Nosso final feliz, depende de você
Fazer o sonho acontecer

Love, let´s travel  in fantasy
And find the power of seduction
Surrender to temptation,
Taste the forbidden fruit and feel the pleasure
No guilt, no fear, just  sin
Stunning, dazzling.
Emanating from the light of reason
The road to redemption
And thus reach the kingdom of heaven.
When the wind blows, I'll fly
And find you  in the sea
Playing god, being happy, dreaming
There´s no limit to imagination.
In verses the most  beautiful story
Novels and short stories make us dream
And if the villain is eventually the hero?
And if the dream comes true?
You are the one who states...
who will be forever happy.
Awaken  all the artist´s magic,
The future of a samba dancer
A tomorrow of love and peace!
Our samba school is the passion that drives us
With strength and unity, with guts and emotion
In an endless world.
I will seduce your heart
With great pride, I am Mocidade
Our happy ending depends on you
Making the dream come true

Sunday, February 3, 2013


The Rio de Janeiro Botanical Gardens, one of the greatest tropical botanical gardens in the world, houses some of the rarest species of plants from the flora of Brazil and other countries, and many species of tropical birds, fish and mammals.
The garden is located at the foot of Corcovado Mountain and occupies about 142 hectares. It is part of the Tijuca National Park (Floresta da Tijuca), home to hundreds of species of plants and wildlife endemic of the Atlantic Rainforest.
The beautiful cast-iron fountain was made in England. It was installed at the Rio de Janeiro garden in 1905. The 4 muse figures represent music, art, poetry and science.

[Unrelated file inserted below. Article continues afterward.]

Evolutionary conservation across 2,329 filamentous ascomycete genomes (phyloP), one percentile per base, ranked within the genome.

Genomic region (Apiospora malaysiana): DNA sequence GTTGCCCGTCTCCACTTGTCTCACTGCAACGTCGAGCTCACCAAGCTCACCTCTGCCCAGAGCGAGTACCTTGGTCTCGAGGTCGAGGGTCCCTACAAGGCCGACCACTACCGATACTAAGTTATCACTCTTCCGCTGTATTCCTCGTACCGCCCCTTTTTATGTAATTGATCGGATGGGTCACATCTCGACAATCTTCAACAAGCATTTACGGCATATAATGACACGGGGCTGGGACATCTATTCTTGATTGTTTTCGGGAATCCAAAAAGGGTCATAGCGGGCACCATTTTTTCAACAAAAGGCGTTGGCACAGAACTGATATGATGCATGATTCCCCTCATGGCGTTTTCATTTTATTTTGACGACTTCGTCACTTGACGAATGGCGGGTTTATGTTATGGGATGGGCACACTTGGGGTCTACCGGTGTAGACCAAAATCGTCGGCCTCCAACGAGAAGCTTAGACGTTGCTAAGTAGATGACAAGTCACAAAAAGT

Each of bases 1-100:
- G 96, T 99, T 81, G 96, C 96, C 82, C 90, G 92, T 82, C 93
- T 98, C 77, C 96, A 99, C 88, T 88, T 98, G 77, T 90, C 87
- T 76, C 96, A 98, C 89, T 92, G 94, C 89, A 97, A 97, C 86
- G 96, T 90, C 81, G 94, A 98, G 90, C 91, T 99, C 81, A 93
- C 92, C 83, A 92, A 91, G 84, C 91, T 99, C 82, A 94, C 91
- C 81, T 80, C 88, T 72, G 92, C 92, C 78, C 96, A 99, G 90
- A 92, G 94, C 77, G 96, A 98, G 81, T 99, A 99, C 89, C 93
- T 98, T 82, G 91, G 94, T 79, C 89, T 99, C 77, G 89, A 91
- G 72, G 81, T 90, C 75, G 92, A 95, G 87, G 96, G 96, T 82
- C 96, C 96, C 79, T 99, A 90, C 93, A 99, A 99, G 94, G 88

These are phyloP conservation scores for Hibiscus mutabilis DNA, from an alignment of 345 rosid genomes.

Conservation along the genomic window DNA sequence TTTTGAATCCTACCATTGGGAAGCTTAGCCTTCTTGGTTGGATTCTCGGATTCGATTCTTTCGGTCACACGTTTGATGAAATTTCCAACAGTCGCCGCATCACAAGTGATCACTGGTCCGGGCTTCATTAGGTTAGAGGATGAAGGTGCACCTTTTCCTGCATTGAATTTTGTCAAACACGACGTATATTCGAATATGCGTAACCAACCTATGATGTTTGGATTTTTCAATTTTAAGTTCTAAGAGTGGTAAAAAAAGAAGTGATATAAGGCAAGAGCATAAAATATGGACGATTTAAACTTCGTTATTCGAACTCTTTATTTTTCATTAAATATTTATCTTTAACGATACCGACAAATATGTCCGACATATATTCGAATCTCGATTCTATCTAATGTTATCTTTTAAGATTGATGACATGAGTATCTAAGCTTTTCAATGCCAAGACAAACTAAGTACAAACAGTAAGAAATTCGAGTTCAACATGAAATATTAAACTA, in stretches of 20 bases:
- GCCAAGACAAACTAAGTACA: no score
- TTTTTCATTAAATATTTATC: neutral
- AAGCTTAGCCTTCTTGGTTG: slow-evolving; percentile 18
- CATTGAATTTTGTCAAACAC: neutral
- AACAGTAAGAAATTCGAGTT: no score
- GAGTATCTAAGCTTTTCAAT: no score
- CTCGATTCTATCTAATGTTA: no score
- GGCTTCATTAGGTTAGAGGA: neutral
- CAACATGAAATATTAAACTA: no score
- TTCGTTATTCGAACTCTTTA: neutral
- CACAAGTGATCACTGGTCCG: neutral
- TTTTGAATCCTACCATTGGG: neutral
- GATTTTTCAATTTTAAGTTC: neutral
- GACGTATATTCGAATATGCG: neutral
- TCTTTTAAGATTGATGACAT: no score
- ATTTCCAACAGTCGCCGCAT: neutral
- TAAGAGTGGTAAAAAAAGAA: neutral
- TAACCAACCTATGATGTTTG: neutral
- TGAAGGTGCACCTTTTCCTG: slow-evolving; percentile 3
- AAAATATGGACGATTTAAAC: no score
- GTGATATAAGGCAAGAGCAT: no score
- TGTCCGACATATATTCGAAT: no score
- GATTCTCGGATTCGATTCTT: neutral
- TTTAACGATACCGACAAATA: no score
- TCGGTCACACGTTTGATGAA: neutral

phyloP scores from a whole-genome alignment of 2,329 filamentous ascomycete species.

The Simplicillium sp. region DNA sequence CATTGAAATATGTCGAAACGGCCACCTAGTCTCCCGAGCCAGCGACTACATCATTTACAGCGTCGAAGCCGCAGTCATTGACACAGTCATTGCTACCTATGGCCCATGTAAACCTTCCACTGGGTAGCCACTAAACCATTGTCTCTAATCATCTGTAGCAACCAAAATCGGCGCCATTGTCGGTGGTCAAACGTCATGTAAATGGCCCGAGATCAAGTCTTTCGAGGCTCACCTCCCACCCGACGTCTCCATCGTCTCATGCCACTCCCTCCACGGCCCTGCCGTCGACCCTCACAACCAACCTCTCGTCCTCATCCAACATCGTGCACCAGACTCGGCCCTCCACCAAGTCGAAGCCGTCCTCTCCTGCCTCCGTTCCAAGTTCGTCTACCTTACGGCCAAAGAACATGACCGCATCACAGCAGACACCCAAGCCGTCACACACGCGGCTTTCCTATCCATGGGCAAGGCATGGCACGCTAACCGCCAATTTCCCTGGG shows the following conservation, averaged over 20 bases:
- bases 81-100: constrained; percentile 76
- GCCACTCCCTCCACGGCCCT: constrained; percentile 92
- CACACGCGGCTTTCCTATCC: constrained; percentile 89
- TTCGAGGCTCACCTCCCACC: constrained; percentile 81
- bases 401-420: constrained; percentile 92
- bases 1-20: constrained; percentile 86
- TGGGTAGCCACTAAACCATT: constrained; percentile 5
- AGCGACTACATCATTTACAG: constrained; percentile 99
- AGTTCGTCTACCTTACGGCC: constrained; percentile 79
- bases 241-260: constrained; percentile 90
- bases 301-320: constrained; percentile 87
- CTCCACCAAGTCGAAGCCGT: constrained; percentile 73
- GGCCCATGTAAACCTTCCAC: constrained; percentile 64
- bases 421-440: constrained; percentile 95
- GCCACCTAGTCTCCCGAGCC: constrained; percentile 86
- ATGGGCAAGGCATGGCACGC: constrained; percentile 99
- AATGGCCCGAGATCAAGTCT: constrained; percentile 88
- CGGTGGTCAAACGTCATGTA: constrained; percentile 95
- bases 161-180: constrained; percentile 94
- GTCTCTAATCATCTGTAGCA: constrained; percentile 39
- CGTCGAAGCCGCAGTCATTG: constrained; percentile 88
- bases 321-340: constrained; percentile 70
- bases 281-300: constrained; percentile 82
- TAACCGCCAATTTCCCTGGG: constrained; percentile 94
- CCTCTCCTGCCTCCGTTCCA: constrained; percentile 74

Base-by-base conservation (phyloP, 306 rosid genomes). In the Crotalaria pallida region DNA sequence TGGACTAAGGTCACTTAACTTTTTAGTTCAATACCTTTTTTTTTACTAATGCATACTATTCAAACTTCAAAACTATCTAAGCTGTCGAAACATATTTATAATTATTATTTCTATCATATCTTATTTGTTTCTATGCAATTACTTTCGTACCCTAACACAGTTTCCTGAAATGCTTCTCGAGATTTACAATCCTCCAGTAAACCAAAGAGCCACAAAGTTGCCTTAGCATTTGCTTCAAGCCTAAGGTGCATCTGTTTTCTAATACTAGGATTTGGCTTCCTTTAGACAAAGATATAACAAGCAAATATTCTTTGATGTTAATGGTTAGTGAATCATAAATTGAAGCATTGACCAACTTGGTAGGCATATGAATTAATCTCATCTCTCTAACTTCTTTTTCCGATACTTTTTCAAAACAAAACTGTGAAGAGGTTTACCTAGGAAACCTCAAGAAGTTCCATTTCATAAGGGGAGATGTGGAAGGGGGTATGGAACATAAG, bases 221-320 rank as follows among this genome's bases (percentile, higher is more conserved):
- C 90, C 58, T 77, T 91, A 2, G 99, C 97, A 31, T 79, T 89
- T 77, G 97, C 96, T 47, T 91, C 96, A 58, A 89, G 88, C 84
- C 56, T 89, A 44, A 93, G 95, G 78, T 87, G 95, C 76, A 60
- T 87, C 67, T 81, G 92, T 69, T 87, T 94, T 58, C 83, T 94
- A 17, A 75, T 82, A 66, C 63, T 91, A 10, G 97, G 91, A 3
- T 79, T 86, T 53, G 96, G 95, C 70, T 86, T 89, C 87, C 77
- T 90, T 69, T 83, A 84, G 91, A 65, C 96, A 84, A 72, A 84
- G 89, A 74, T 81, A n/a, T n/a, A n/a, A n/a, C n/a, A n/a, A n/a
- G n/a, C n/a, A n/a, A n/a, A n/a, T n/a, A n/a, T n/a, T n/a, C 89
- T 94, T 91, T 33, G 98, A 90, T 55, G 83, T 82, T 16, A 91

The garden was founded on 1808 by Dom João, at the time Prince Regent of the United Kingdom of Brazil and Portugal, later known (1816-1822) as John VI, King of the United Kingdom of Portugal, Brazil and the Algarves.

Dom João had arrived in Brazil after leaving Portugal on November of 1807 when the Napoleonic forces invaded his country. Before he could be deposed by the invading French army and to avoid becoming a prisoner of Napoleon, the Prince Regent ordered the transfer of the Portuguese royal court to Brazil. The Royal family left Lisbon under the protection of the British Royal Navy to establish a government in exile based at Rio de Janeiro.

At the beginning the grounds were Dom João’s private gardens where he intended to acclimatize spices such as cinnamon, pepper and nutmeg that were brought from the East Indies. Initially known as the Royal Orchard, when Dom Joao returned to Portugal in 1822 the garden was open to the public and renamed as the Royal Botanical Garden. In 1890, at the time Brazil became a Republic, the “Royal” part of the garden’s name was dropped.
Currently the Botanic Garden comprises about 83 hectares of tropical forest and 54 hectares of cultivated gardens including paths, lagoons, fountains, sculptures, conservatories and several historic buildings. The gardens contain about 6500 species of plants including indigenous resources of the Brazilian Atlantic floristic region and exotic vegetation introduced from other tropical regions. Many of the species are in open gardens; however, a large number of plants are housed in greenhouses especially dedicated to plant groups such as bromeliads, orchids, cacti and succulent and carnivorous plants.

Read more:

Related Posts Plugin for WordPress, Blogger...